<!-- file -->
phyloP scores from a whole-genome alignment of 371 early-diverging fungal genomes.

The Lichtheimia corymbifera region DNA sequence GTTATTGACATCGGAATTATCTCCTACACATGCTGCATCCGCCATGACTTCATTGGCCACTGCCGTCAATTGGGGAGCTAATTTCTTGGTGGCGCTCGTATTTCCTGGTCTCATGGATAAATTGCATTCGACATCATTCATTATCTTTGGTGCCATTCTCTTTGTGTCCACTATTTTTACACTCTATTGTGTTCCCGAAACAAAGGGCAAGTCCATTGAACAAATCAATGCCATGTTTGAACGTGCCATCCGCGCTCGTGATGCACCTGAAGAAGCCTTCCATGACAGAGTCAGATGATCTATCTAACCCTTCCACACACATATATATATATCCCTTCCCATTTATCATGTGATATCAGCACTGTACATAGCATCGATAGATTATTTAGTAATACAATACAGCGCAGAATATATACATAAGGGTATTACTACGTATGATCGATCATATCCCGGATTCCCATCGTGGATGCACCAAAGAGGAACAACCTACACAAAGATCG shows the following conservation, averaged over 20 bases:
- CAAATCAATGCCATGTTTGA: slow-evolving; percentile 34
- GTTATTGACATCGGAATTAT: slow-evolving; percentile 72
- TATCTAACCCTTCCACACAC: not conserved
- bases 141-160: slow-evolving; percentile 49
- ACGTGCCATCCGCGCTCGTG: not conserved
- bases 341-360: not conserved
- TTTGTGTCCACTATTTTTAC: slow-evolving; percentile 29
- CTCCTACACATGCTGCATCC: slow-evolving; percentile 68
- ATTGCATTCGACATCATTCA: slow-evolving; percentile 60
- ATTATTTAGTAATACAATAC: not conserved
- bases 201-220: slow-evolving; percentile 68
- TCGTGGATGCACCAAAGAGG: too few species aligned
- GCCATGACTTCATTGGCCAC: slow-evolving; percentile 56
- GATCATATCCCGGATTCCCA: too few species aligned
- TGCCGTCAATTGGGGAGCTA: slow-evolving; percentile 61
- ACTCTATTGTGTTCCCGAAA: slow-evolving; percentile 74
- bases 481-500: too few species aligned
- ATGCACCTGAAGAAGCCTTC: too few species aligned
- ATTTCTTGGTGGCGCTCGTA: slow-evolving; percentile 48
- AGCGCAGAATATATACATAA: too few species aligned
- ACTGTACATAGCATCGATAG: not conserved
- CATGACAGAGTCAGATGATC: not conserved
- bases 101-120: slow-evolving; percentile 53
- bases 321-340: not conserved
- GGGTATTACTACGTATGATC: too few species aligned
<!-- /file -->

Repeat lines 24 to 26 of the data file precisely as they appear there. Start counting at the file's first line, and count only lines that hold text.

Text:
- CATGACAGAGTCAGATGATC: not conserved
- bases 101-120: slow-evolving; percentile 53
- bases 321-340: not conserved